On the other hand, you can feel weight on a thrust accelerated rocket, or on a rotating space station, far from any significant gravity field.

• So why do we feel weighted by hanging on a string as their is no no normal force only tension force on the string not on object Commented Feb 22, 2022 at 19:51
• @VanshikaSejwani, the tension on the string - assuming its fixed on some solid structure, which is in turn fixed on Earth's surface - is a contact force, and thus it conveys proper acceleration against the acceleration of gravity, and thus you feel weight.
– Arc
Commented Feb 23, 2022 at 0:31

You need to distinguish between cause and effect.

The weight of the book is the name we give to the value of the gravitational attractive force between the book and the Earth.

The weight is the cause of the effects you describe in your question.

In the absence of a table, the weight will cause the book to be accelerated towards the centre of the Earth. However, the Earth is solid, so the book lies on the surface of the Earth, compressing the material of the book and the Earth. That compression causes a repulsive force between the book and the Earth which exactly counters the weight so the book lies in equilibrium on the ground.

If you introduce a table, the principles remain the same. The Earth attracts the book and that attraction causes a compression of the material of the table, the book and the Earth. That sets up forces that counter the compression, leaving all three objects in equilibrium.

What is actually weight?

The weight usually means the gravitational pull exerted by a massive body (like a planet) on an object. But you might find different definitions for the weight! More important than formal definition of weight is to understand principle of forces and how to apply Newton's laws motion.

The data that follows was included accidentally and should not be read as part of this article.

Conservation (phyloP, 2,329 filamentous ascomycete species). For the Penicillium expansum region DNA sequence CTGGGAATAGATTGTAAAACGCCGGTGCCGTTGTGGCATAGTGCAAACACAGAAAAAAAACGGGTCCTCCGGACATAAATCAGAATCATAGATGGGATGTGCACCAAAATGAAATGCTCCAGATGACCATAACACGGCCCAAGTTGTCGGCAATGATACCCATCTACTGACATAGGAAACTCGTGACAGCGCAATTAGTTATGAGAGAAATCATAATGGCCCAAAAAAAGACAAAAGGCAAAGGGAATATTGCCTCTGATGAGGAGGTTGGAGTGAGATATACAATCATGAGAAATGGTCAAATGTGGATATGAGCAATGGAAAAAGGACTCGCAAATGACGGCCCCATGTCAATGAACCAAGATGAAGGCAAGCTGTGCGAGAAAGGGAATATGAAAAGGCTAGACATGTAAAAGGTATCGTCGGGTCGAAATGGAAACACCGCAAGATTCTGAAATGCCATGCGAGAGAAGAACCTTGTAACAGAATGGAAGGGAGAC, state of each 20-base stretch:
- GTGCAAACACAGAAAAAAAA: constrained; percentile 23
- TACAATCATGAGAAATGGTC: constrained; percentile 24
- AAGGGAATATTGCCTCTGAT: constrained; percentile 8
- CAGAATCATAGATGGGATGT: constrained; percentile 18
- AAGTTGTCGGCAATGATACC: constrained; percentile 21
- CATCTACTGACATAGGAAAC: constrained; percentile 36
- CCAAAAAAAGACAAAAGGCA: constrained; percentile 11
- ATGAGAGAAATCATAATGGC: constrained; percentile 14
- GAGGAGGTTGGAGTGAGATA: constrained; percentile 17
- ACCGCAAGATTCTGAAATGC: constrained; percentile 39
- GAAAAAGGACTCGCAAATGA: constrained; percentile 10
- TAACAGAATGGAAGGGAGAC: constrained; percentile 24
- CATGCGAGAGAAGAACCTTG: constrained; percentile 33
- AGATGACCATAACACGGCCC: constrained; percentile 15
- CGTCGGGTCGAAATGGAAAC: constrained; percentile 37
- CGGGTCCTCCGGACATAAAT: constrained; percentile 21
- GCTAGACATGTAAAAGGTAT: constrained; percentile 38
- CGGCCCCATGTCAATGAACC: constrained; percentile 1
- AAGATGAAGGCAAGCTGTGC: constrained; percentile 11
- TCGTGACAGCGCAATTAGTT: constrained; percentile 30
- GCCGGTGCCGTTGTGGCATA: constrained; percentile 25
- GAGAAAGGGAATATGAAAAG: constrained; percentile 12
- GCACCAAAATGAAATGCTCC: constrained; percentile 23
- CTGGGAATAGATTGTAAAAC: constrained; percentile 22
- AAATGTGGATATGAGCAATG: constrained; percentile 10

In your example, there are two forces acting on the book: (i) gravitational force exerted by the Earth ($$\vec{w}$$), which pulls the book towards the center of the Earth, and (ii) normal force exerted by the table ($$\vec{n}$$), which acts in the direction perpendicular to the contact surface.

Since the book is at rest (i.e. in equilibrium), the first Newton's law of motion applies, which states that the vector sum of all forces acting on the body equals zero

$$\vec{w} + \vec{n} = 0 \qquad \rightarrow \qquad \boxed{\vec{n} = -\vec{w}}$$

It must be noted that the normal force does not always equal weight! A ramp (inclined plane) is one example in which normal force does not equal weight.

The reaction forces act on different objects and should not be considered when analyzing the book. According to the third Newton's law of motion, each force has its reaction pair, which in your example are: (i) gravitational force exerted by the book ($$\vec{w}^\star$$) on the Earth, which pulls the Earth towards the center of book, and (ii) normal force exerted by the book ($$\vec{n}^\star$$) on the table, which acts in the direction perpendicular to the contact surface. Since action-reaction pairs are equal in magnitude and opposite in direction, it follows

$$\vec{w} = -\vec{w}^\star \qquad \text{and} \qquad \vec{n} = -\vec{n}^\star$$